Metra wants to lock in its 66-year-old train car design for another 30 years. The agency, which hasn’t yet adopted a strategic plan that it started writing four years ago, seems to adhere to a policy of “if it ain’t broke don’t fix it.” The problem is that they don’t realize that things are indeed broken.
Metra issued an RFP last week for a manufacturer to build new gallery cars. The document doesn’t make any room for a more rider-friendly design. The RFP seems pointless, even, because it would be easier to ask potential manufacturers, “how much would it cost to build copies of what we already have?”
The gallery car is characterized by its two-level design, the second level being split with a center open space so ticket collectors can stand on the first level and collect tickets on the second. This allows ticket collectors to make one pass through the car to collect all tickets. However, due to short distances between some stations, ticket collectors often leave the cabin to step onto the platform and then return to collecting.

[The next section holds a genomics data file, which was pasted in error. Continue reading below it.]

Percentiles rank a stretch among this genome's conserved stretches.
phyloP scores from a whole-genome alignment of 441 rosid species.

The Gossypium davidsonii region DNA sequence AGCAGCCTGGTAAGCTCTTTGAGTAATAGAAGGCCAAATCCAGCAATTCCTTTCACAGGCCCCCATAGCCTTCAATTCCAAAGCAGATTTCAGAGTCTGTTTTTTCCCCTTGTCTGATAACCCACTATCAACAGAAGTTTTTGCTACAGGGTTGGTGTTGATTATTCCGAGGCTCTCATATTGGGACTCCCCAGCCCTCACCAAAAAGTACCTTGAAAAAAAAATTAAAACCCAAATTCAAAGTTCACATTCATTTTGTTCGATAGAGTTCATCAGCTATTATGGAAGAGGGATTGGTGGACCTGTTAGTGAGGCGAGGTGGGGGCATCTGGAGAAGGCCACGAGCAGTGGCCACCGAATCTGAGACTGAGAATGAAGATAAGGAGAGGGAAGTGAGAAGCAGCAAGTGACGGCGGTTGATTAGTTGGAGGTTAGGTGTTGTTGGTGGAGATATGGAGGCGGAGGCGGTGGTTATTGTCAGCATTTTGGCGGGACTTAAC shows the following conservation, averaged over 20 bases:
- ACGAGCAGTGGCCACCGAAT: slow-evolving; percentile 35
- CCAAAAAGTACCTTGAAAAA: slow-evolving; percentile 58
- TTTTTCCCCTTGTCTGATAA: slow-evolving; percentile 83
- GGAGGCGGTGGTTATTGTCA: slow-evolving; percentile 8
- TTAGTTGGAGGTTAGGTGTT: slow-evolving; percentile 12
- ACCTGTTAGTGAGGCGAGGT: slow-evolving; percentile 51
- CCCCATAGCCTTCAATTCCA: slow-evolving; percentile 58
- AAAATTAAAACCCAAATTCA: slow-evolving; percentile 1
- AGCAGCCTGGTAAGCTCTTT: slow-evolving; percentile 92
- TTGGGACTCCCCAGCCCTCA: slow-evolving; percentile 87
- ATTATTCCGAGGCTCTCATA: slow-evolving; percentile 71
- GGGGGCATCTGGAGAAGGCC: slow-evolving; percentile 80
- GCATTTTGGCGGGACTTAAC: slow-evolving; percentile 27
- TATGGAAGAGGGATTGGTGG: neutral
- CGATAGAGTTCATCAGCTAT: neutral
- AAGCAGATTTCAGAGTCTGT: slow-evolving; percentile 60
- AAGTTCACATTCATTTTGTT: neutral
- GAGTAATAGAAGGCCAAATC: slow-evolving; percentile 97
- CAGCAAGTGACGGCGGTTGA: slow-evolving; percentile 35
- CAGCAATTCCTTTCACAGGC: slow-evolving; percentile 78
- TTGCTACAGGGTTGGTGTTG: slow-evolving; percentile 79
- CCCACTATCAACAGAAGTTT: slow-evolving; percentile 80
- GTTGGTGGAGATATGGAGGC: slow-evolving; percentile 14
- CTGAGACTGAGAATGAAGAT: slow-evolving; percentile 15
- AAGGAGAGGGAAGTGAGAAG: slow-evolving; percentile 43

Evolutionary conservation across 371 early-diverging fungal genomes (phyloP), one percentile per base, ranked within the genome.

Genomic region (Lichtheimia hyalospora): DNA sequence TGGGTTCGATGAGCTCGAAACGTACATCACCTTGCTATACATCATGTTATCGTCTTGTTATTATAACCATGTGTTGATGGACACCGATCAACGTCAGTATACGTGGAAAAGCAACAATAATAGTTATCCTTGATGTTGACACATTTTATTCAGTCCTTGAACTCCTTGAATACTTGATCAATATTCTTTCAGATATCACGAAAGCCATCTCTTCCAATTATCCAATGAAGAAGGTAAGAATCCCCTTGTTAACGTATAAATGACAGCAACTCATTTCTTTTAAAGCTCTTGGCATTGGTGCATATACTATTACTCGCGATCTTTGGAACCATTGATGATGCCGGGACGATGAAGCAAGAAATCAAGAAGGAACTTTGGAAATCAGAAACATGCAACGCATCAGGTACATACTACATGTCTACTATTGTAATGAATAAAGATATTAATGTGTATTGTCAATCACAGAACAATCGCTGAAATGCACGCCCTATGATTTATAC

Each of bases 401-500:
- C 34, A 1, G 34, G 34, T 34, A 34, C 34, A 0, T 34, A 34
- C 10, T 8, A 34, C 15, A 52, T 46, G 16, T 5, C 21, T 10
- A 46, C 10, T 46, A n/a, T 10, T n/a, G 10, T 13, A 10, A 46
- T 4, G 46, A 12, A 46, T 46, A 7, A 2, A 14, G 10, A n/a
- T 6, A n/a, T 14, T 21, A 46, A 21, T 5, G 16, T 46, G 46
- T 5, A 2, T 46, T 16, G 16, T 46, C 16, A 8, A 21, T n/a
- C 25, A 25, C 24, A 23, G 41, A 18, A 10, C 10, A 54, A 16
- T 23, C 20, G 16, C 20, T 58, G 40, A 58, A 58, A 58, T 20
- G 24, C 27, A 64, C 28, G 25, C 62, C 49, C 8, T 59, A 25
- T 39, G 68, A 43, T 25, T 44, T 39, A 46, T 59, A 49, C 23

The gallery car’s disadvantages are numerous, however. Passengers must climb five steps through a single door and then choose a half of the car, entering through a small door into a narrow corridor, where they don’t know if there’s seating or not. Stairways to ascend to the second level are tight and people can only move in one direction at a time. The second level has a partial floor – reducing seating – and a low ceiling. Wheelchair lifts are necessary because of the high-floors and are only installed on some cars.
Back in the 1950s, Metra’s predecessors started using, in earnest, the rail car design Metra still uses. In two years, when Metra buys new cars and puts them into operation, they’ll essentially be the same as cars built in the 1950s. Metra is committing to purchasing 10 cars with an option for 367 if they can obtain funding.
Some of today’s gallery cars were built in the mid-1990s and they’ll last for at least 30 years with proper maintenance and refurbishing. In fact, an Illinois Railway Museum magazine [PDF] in 1998 said that Car 700 was built in 1950 and still in service that year.
Metra’s ticket collecting mode has been outdated for a while, and the successful and wide adoption of the new Ventra app makes it even more so. Riders made 1 million Metra trips using tickets purchased in the Ventra app in the two months following its November launch. Most Metra riders use a monthly pass that is verified with a spot inspection. Tickets purchased through the Ventra app – likely going to be the dominant way to buy tickets because of its convenience – are verified the same way, with a glance.